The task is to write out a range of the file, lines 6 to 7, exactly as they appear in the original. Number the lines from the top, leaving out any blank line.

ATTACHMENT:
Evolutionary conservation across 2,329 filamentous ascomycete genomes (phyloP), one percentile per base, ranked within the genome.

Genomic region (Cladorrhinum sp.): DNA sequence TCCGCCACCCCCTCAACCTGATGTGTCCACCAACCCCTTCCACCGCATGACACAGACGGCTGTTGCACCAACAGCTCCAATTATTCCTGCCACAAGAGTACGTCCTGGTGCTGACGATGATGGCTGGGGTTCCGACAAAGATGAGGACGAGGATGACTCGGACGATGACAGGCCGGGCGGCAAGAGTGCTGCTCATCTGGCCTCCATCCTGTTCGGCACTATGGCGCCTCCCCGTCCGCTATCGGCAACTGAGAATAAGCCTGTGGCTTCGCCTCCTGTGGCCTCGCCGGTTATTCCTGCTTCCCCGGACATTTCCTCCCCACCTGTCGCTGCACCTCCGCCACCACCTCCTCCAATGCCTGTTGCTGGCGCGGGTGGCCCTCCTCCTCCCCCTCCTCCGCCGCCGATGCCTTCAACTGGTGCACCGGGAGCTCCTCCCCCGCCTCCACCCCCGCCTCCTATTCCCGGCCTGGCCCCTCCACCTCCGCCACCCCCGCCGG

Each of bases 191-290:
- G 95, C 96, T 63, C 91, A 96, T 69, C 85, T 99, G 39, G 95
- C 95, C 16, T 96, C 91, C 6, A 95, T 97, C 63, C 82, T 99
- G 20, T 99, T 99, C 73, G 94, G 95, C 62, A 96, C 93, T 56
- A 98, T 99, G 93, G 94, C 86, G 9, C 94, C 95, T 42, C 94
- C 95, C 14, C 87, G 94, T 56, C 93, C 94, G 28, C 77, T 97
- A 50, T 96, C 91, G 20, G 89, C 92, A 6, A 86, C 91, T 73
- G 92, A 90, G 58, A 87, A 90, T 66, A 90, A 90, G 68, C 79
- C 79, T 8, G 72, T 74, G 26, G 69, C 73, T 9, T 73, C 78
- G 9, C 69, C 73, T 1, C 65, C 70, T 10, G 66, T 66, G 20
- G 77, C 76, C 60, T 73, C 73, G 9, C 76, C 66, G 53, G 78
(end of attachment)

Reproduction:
- G 20, T 99, T 99, C 73, G 94, G 95, C 62, A 96, C 93, T 56
- A 98, T 99, G 93, G 94, C 86, G 9, C 94, C 95, T 42, C 94